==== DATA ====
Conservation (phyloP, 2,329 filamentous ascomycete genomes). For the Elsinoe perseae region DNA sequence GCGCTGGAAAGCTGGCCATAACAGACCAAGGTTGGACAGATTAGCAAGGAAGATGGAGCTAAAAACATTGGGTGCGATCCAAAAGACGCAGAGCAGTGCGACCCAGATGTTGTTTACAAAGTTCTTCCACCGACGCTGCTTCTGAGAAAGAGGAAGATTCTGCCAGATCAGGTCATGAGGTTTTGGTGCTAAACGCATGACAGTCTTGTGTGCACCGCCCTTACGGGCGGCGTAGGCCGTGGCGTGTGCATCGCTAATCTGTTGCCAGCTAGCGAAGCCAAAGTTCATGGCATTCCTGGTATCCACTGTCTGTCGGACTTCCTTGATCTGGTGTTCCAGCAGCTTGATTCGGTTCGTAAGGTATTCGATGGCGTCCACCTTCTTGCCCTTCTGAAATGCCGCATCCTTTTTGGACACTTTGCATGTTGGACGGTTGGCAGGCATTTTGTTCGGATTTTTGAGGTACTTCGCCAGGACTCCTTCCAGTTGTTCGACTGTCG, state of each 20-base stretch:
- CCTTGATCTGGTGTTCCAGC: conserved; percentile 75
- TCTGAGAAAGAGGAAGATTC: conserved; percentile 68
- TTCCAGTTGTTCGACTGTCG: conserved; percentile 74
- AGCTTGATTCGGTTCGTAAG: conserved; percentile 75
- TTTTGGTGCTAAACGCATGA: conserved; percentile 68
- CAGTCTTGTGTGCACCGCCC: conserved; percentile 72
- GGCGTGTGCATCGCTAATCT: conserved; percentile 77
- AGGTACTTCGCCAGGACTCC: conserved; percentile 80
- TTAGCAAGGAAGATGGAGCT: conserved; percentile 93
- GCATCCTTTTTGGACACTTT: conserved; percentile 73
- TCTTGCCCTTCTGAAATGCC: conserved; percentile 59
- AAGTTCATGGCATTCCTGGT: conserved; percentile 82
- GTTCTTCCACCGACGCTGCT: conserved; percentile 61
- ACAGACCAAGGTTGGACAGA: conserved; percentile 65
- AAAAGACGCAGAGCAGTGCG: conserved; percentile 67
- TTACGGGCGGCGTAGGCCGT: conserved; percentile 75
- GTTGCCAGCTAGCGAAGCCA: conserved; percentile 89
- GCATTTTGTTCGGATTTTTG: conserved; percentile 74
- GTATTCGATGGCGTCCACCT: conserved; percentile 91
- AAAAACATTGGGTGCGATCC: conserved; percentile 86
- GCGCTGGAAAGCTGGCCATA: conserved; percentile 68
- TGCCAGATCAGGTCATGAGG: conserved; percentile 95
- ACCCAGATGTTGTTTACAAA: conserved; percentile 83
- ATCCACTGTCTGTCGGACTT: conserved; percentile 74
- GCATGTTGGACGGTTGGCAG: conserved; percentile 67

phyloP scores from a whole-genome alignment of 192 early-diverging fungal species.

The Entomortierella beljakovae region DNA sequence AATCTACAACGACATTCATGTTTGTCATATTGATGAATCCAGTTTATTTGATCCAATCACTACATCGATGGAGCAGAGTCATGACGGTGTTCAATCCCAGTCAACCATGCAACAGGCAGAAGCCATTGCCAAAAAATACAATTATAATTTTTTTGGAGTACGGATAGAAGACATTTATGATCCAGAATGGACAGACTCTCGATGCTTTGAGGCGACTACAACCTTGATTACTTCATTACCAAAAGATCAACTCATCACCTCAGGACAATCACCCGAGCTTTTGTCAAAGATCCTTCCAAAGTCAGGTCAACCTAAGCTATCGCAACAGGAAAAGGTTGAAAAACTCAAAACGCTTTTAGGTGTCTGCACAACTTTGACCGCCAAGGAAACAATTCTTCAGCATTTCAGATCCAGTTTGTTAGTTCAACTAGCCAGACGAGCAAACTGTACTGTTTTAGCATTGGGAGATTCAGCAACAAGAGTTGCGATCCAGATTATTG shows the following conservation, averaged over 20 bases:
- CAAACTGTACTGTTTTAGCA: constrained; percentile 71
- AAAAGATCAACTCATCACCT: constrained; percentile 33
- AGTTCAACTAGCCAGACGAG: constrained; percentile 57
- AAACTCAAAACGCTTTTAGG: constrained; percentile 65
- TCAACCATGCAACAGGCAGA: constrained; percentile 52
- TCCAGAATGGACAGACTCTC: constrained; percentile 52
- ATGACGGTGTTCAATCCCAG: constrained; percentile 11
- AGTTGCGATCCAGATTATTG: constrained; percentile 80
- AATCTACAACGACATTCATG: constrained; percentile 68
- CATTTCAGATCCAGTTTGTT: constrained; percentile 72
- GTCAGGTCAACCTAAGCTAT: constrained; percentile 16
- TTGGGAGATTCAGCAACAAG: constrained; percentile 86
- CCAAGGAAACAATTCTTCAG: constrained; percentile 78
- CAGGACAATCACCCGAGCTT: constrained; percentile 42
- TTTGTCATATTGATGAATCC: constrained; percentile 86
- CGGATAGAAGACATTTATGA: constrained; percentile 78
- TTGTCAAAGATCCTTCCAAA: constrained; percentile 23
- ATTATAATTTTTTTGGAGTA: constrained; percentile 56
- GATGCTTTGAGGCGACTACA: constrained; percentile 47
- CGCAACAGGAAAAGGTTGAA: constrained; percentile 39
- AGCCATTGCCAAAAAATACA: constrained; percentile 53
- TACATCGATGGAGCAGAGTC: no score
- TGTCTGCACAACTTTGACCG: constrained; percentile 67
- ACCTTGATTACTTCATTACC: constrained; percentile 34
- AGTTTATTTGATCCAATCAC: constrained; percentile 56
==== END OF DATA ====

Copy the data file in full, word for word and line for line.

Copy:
Conservation (phyloP, 2,329 filamentous ascomycete genomes). For the Elsinoe perseae region DNA sequence GCGCTGGAAAGCTGGCCATAACAGACCAAGGTTGGACAGATTAGCAAGGAAGATGGAGCTAAAAACATTGGGTGCGATCCAAAAGACGCAGAGCAGTGCGACCCAGATGTTGTTTACAAAGTTCTTCCACCGACGCTGCTTCTGAGAAAGAGGAAGATTCTGCCAGATCAGGTCATGAGGTTTTGGTGCTAAACGCATGACAGTCTTGTGTGCACCGCCCTTACGGGCGGCGTAGGCCGTGGCGTGTGCATCGCTAATCTGTTGCCAGCTAGCGAAGCCAAAGTTCATGGCATTCCTGGTATCCACTGTCTGTCGGACTTCCTTGATCTGGTGTTCCAGCAGCTTGATTCGGTTCGTAAGGTATTCGATGGCGTCCACCTTCTTGCCCTTCTGAAATGCCGCATCCTTTTTGGACACTTTGCATGTTGGACGGTTGGCAGGCATTTTGTTCGGATTTTTGAGGTACTTCGCCAGGACTCCTTCCAGTTGTTCGACTGTCG, state of each 20-base stretch:
- CCTTGATCTGGTGTTCCAGC: conserved; percentile 75
- TCTGAGAAAGAGGAAGATTC: conserved; percentile 68
- TTCCAGTTGTTCGACTGTCG: conserved; percentile 74
- AGCTTGATTCGGTTCGTAAG: conserved; percentile 75
- TTTTGGTGCTAAACGCATGA: conserved; percentile 68
- CAGTCTTGTGTGCACCGCCC: conserved; percentile 72
- GGCGTGTGCATCGCTAATCT: conserved; percentile 77
- AGGTACTTCGCCAGGACTCC: conserved; percentile 80
- TTAGCAAGGAAGATGGAGCT: conserved; percentile 93
- GCATCCTTTTTGGACACTTT: conserved; percentile 73
- TCTTGCCCTTCTGAAATGCC: conserved; percentile 59
- AAGTTCATGGCATTCCTGGT: conserved; percentile 82
- GTTCTTCCACCGACGCTGCT: conserved; percentile 61
- ACAGACCAAGGTTGGACAGA: conserved; percentile 65
- AAAAGACGCAGAGCAGTGCG: conserved; percentile 67
- TTACGGGCGGCGTAGGCCGT: conserved; percentile 75
- GTTGCCAGCTAGCGAAGCCA: conserved; percentile 89
- GCATTTTGTTCGGATTTTTG: conserved; percentile 74
- GTATTCGATGGCGTCCACCT: conserved; percentile 91
- AAAAACATTGGGTGCGATCC: conserved; percentile 86
- GCGCTGGAAAGCTGGCCATA: conserved; percentile 68
- TGCCAGATCAGGTCATGAGG: conserved; percentile 95
- ACCCAGATGTTGTTTACAAA: conserved; percentile 83
- ATCCACTGTCTGTCGGACTT: conserved; percentile 74
- GCATGTTGGACGGTTGGCAG: conserved; percentile 67

phyloP scores from a whole-genome alignment of 192 early-diverging fungal species.

The Entomortierella beljakovae region DNA sequence AATCTACAACGACATTCATGTTTGTCATATTGATGAATCCAGTTTATTTGATCCAATCACTACATCGATGGAGCAGAGTCATGACGGTGTTCAATCCCAGTCAACCATGCAACAGGCAGAAGCCATTGCCAAAAAATACAATTATAATTTTTTTGGAGTACGGATAGAAGACATTTATGATCCAGAATGGACAGACTCTCGATGCTTTGAGGCGACTACAACCTTGATTACTTCATTACCAAAAGATCAACTCATCACCTCAGGACAATCACCCGAGCTTTTGTCAAAGATCCTTCCAAAGTCAGGTCAACCTAAGCTATCGCAACAGGAAAAGGTTGAAAAACTCAAAACGCTTTTAGGTGTCTGCACAACTTTGACCGCCAAGGAAACAATTCTTCAGCATTTCAGATCCAGTTTGTTAGTTCAACTAGCCAGACGAGCAAACTGTACTGTTTTAGCATTGGGAGATTCAGCAACAAGAGTTGCGATCCAGATTATTG shows the following conservation, averaged over 20 bases:
- CAAACTGTACTGTTTTAGCA: constrained; percentile 71
- AAAAGATCAACTCATCACCT: constrained; percentile 33
- AGTTCAACTAGCCAGACGAG: constrained; percentile 57
- AAACTCAAAACGCTTTTAGG: constrained; percentile 65
- TCAACCATGCAACAGGCAGA: constrained; percentile 52
- TCCAGAATGGACAGACTCTC: constrained; percentile 52
- ATGACGGTGTTCAATCCCAG: constrained; percentile 11
- AGTTGCGATCCAGATTATTG: constrained; percentile 80
- AATCTACAACGACATTCATG: constrained; percentile 68
- CATTTCAGATCCAGTTTGTT: constrained; percentile 72
- GTCAGGTCAACCTAAGCTAT: constrained; percentile 16
- TTGGGAGATTCAGCAACAAG: constrained; percentile 86
- CCAAGGAAACAATTCTTCAG: constrained; percentile 78
- CAGGACAATCACCCGAGCTT: constrained; percentile 42
- TTTGTCATATTGATGAATCC: constrained; percentile 86
- CGGATAGAAGACATTTATGA: constrained; percentile 78
- TTGTCAAAGATCCTTCCAAA: constrained; percentile 23
- ATTATAATTTTTTTGGAGTA: constrained; percentile 56
- GATGCTTTGAGGCGACTACA: constrained; percentile 47
- CGCAACAGGAAAAGGTTGAA: constrained; percentile 39
- AGCCATTGCCAAAAAATACA: constrained; percentile 53
- TACATCGATGGAGCAGAGTC: no score
- TGTCTGCACAACTTTGACCG: constrained; percentile 67
- ACCTTGATTACTTCATTACC: constrained; percentile 34
- AGTTTATTTGATCCAATCAC: constrained; percentile 56